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NCJ Number: NCJ 226315   Add to Shopping cart   Find in a Library
Title: Police Department and Police Officer Association Leaders' Perceptions of Community Policing: Describing the Nature and Extent of Agreement
Author(s): Colleen Kadleck Ph.D. ; Lawrence F. Travis III, Ph.D.
Date Published: 09/2004
Page Count: 160
Sponsoring Agency: National Institute of Justice
US Department of Justice
Office of Justice Programs
United States of America
Grant Number: 98-IJ-CX-0005
Sale Source: National Institute of Justice/NCJRS
Box 6000
Rockville, MD 20849
United States of America

NCJRS Photocopy Services
Box 6000
Rockville, MD 20849-6000
United States of America
Document: PDF 
Type: Survey
Language: English
Country: United States of America
Annotation: This study assessed the current status of agreement on community policing initiatives between local police chiefs (n=1,754) and the leaders of police employee associations (n=648).
Abstract: There were several areas of agreement between the two groups. First, they tended to view the same components of police activities as important or unimportant for community policing, suggesting that chiefs and union leaders have relatively similar views regarding the nature of community policing. Second, most conflicts between the chiefs and union leaders were not related to community policing by their own assessment. Third, both chiefs and union leaders reported that community-policing components were not widely implemented. Fourth, for both chiefs and union leaders, any conflict between the union and agency management was related to differing perceptions of police labor relationships. There were several areas of disagreement between chiefs and union leaders. First, most had different perceptions of police labor relationships. Second, chiefs and union leaders perceived different levels of conflict between management and employees. Chiefs generally reported less conflict than union leaders, and they differed on the types of conflict. Third, chiefs and union leaders had different opinions about whether the implementation of community-policing components were negotiable or managerial prerogatives. With the exception of fixed shifts for officers (57.1 percent of chiefs said this was negotiable), chiefs generally rated the implementation of community-policing components as managerial prerogatives. Union leaders, on the other hand, perceived the implementation of several community-policing components as negotiable. Recommendations pertain to future studies in this area and implications for dealing with police labor relationships and the implementation of community policing. 2 figures, 47 tables, and 67 references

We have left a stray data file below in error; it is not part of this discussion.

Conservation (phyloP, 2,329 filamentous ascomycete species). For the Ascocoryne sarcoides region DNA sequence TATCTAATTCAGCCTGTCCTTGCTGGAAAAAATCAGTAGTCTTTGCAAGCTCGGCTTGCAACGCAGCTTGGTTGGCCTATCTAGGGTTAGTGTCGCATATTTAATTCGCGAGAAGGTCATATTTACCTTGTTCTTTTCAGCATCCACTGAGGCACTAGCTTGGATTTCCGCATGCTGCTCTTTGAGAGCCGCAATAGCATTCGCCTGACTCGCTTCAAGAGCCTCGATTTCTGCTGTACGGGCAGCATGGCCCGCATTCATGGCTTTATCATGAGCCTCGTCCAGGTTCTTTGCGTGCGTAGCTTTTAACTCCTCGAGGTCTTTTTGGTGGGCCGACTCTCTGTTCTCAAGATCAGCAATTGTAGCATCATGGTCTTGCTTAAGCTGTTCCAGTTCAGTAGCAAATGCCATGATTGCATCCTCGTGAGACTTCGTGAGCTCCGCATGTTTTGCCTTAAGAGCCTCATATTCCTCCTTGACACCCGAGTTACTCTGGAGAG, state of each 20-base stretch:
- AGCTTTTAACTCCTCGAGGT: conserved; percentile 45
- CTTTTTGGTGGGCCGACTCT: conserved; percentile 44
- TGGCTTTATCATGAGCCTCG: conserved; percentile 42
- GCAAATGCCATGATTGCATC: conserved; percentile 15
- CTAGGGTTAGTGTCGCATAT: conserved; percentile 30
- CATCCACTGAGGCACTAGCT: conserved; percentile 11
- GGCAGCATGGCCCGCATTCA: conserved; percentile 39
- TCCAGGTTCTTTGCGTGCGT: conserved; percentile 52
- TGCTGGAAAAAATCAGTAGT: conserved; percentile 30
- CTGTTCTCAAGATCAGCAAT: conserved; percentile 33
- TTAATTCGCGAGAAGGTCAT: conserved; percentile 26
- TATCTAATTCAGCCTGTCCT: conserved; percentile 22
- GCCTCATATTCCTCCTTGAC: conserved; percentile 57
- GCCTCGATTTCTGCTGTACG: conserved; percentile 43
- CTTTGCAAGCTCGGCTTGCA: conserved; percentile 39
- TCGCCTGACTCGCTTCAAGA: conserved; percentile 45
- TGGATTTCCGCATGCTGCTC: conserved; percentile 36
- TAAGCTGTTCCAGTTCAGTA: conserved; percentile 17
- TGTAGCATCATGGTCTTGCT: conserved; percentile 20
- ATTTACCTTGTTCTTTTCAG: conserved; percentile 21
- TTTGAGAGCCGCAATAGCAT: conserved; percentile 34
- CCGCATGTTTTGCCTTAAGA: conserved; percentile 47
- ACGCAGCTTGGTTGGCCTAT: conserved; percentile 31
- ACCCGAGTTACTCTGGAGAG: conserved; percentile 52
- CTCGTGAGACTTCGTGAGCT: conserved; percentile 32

Main Term(s): Police management
Index Term(s): Labor relations ; Police chiefs ; Police unions ; Employer-employee relations ; Employer attitudes ; Community policing ; NIJ final report
   
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https://www.ncjrs.gov/App/Publications/abstract.aspx?ID=248309

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